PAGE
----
An Advent Prayer by Karl Rhaner

This week’s Advent prayer is from Karl Rhaner, S.J. (1904 – 1984), a German Jesuit priest and theologian.

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Now God says to us
What He has already said to the earth as a whole
Through His grace-filled birth:

I am there. I am with you.
I am your life. I am your time.
I am the gloom of your daily routine. Why will you not hear it?
I weep your tears – pour yours out to me.
I am your joy.
Do not be afraid to be happy; ever since I wept, joy is the standard of living
That is really more suitable than the anxiety and grief of those who have no hope.

I am the blind alley of all your paths,
For when you no longer know how to go any farther,
Then you have reached me,
Though you are not aware of it.

I am in your anxiety, for I have shared it.
I am in the prison of your finiteness,
For my love has made me your prisoner.

I am in your death,
For today I began to die with you, because I was born,
And I have not let myself be spared any real part of this experience.

I am present in your needs;
I have suffered them and they are now transformed.

I am there.
I no longer go away from this world.
Even if you do not see me now, I am there.

My love is unconquerable.
I am there.
It is Christmas.
Light the Candles! They have more right to exist then all the darkness.
It is Christmas.
Christmas that lasts forever.

Source

FRIDAY FAVORITES FOR PRAYER AND WRITING

Happy Friday, everyone! For Friday Favorites, we have a collection of Advent posts for you to savor as we wait the last, long week before the Christmas feast. We wish you a joyous season and all of God’s blessings.

Love,

Lisa and Prasanta

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A Global Advent Calendar via#AdventWord (join an international community in prayer to explore the mystery and wonder of Advent)

Wait of Glory via Nichole Woo (an Advent prayer based on Luke 3:25-38)

God Struck a Match via Maggie Wallem Rowe (what happened 2000 years ago was revolutionary–incendiary, even)

Advent and the Burning Bush via Phoebe Farag Mikhail (a Coptic Orthodox Advent tradition and the mingling of cultures)

Advent and the Trees via Rob Ebbens (a poem and reflection on the weight of waiting)

Mary, Martha, and My Holiday Kitchen via Carlene Hill Byron (kitchens, baking, and doing what matters)

When God’s Work Feels Too Small & Slow via Emotionally Healthy Leader Podcast (Advent doesn’t feel very hopeful or expectant this pandemic year…)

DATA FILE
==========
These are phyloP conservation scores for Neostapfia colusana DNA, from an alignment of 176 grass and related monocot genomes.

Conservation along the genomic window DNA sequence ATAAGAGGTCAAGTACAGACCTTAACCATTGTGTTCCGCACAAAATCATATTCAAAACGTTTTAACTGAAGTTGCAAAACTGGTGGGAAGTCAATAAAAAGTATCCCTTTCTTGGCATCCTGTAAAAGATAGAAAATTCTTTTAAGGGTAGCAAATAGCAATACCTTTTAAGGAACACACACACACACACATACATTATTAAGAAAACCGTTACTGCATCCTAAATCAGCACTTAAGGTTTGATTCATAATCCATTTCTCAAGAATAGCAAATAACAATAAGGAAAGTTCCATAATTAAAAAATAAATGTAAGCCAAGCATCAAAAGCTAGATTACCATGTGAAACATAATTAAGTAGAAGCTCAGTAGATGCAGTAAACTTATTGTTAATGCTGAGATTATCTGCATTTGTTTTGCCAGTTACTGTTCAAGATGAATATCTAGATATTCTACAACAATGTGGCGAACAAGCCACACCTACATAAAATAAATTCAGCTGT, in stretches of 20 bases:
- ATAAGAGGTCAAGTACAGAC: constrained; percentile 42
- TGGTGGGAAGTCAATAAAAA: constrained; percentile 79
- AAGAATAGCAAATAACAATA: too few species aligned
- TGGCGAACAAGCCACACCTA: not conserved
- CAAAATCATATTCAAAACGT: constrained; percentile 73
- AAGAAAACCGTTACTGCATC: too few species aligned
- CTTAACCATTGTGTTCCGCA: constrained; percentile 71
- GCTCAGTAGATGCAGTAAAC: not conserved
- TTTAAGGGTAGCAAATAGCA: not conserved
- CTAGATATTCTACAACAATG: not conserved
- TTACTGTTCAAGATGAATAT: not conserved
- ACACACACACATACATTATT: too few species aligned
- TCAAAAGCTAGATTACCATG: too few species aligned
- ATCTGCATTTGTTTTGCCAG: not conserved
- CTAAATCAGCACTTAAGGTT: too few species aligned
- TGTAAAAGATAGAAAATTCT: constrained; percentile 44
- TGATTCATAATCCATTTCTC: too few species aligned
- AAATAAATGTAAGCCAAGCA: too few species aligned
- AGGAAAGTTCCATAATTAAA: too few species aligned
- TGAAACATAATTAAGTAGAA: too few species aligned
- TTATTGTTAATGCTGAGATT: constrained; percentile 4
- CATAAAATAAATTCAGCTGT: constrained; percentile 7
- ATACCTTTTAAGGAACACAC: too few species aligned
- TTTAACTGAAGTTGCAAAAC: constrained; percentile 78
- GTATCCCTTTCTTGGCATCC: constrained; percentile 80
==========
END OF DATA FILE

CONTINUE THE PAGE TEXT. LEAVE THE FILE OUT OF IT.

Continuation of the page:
From Exile to Pilgrim: A Christmas Story

Thanks be to God, through whom our consolation overflows
in this pilgrimage, in this exile, in this distress.

This is one of my favorite quotations from the history of the Church, uttered by St. Bernard of Clairvaux (1090-1153), a Cistercian monk, abbot, and theologian. I love it because it touches on one of my favorite themes, pilgrimage. I recently discovered that the quotation comes from St. Bernard’s Sermons on Advent and Christmas. I’m excited because one of my favorite sentiments turns out to be part of the Christmas story!

The quote is about more than pilgrimage. Here and elsewhere, Bernard places heavy emphasis on the theme of exile. Throughout his sermons he often uses the word “exile” to refer to our sojourn on this earth. As exiles, we are wanderers who do not have a true home. We walk a hard road, filled with suffering. We are in distress.

But then. Then! Bernard precedes the sentence quoted above with this statement: “The kindness and humanity of God our Savior appeared.” In the person of Jesus, God appeared at Christmas (and was made known at the Epiphany). And this changed everything. Through his humanity, Jesus joined us in our exile. Bernard says:

He Who is glorious and transcendent in His own city, and beatifies its citizens by His presence, became little and humble, when in exile, that He might rejoice the exiles.

This is why Bernard says, “Thanks be to God!” At Christmas, Jesus came to us in our exile. To rejoice us and give us consolation.

And because Jesus came, our earthly journey has a different flavor: our exile has turned into a pilgrimage. A pilgrim, as opposed to an exile, knows where to point her feet. She does not wander aimlessly and dejectedly but has a destination. She’s headed home, and so she is filled with hope. Many of us travel home for the holidays (or at least we did before the pandemic) or take refuge in our family and our home. In a similar way, every step in our Christian life leads toward a home that is the biggest refuge of all. When we get there, we’ll be welcomed with warmth and a meal and rest for our weary feet.